"It's really a grievous problem, not one that can be avoided lightly," Budget Committee ranking member Jeff Sessions (R-Ala.) said just before the Tuesday vote. "Just last August, we agreed to certain debt limits. And we, I believe, have a moral obligation to not mislead the people who elected us when we said we intend to stay by the limits on increasing debt."
On Monday, Sessions argued the bill would require the Treasury to repay $11.4 billion in money that the U.S. Postal Service (USPS) overpaid to its employee retirement system, and would let the USPS defer $23 billion in payments to its retiree health benefit plan. In each case, Sessions said those funds would have to be offset by new government debt, but should instead by offset by spending cuts.
Rep. Susan Collins (R-Maine), one of the sponsors of the bill, repeated her arguments from Monday that the Congressional Budget Office analysis saying the bill costs $34 billion is "misleading." She said that the funds involved come from the USPS, and that returning them would not amount to any new burden on taxpayers.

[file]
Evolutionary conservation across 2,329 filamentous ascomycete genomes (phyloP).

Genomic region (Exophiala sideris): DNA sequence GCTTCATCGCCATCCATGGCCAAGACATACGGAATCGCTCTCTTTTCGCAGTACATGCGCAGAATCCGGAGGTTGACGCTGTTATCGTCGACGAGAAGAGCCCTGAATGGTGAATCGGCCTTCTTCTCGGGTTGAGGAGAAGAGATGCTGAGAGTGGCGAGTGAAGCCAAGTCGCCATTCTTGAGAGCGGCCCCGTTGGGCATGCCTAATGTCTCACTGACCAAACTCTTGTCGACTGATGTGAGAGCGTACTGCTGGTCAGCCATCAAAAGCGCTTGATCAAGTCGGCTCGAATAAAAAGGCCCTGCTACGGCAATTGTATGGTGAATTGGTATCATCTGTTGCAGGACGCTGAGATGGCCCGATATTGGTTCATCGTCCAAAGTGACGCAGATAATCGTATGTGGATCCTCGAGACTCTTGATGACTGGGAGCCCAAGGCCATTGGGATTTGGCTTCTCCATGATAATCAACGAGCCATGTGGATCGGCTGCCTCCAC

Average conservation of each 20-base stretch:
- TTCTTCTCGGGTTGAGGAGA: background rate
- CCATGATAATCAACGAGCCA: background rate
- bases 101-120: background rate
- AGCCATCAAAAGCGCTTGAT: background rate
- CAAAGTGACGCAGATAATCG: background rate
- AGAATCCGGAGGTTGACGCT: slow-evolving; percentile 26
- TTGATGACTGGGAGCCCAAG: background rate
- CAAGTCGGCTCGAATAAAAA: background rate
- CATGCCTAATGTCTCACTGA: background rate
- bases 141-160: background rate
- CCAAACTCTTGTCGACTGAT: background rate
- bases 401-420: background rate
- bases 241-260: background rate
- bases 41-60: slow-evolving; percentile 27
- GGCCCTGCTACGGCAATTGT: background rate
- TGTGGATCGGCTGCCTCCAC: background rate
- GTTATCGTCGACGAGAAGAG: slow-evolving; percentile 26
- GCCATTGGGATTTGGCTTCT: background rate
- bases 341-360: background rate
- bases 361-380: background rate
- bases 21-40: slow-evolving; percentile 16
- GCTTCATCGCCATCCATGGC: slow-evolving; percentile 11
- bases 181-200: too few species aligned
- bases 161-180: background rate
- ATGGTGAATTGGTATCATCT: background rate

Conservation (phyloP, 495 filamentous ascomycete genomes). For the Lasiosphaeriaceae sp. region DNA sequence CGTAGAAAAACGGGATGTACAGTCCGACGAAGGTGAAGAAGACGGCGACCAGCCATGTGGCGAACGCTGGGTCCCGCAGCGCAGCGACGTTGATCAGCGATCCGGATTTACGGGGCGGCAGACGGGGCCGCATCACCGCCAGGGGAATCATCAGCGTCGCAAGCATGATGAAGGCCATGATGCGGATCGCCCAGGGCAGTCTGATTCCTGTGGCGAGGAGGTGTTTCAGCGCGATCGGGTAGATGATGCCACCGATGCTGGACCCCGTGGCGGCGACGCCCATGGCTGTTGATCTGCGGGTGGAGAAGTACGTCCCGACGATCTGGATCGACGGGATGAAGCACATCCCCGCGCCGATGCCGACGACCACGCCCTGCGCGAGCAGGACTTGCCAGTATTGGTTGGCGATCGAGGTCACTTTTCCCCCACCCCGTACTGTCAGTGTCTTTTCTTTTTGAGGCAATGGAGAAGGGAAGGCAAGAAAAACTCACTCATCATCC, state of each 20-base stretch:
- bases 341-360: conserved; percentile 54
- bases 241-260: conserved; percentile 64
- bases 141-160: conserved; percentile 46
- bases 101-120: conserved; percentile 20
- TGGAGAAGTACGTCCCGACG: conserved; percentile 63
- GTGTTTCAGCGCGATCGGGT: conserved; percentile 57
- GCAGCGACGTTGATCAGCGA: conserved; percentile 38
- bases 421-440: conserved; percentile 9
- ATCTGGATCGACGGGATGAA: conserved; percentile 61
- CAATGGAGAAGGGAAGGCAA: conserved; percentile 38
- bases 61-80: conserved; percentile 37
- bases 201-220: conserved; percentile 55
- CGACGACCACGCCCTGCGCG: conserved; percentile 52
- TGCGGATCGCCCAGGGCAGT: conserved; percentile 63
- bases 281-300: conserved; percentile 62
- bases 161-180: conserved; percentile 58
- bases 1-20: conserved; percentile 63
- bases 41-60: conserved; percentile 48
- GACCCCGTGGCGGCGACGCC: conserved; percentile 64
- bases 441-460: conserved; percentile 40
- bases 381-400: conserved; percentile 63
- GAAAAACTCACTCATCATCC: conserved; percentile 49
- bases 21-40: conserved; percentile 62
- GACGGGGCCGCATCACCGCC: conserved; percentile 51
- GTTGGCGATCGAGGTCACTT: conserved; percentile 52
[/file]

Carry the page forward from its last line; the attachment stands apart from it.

"There are no taxpayer dollars authorized by this bill or appropriated by this bill," Collins said.
After brief debate, the Senate voted 62-37 in favor of waiving the point of order, just narrowly meeting the 60-vote threshold. Nine Republicans voted with Democrats to waive the point of order: Roy Blunt (Mo.), Scott Brown (Mass.), Thad Cochran (Miss.), Susan Collins (Maine), John Hoeven (N.D.), Jerry Moran (Kansas), Lisa Murkowski (Alaska), Pat Roberts (Kansas) and Olympia Snowe (Maine).
With the point of order laid aside, the Senate was expected to immediately consider up to 39 amendments to the postal bill. Senate Majority Leader Harry Reid (D-Nev.) said he would take up to 10 minutes per vote, but also encouraged some to be held by voice vote to speed up the process.
— This story was updated at 4:18 p.m. to add vote results.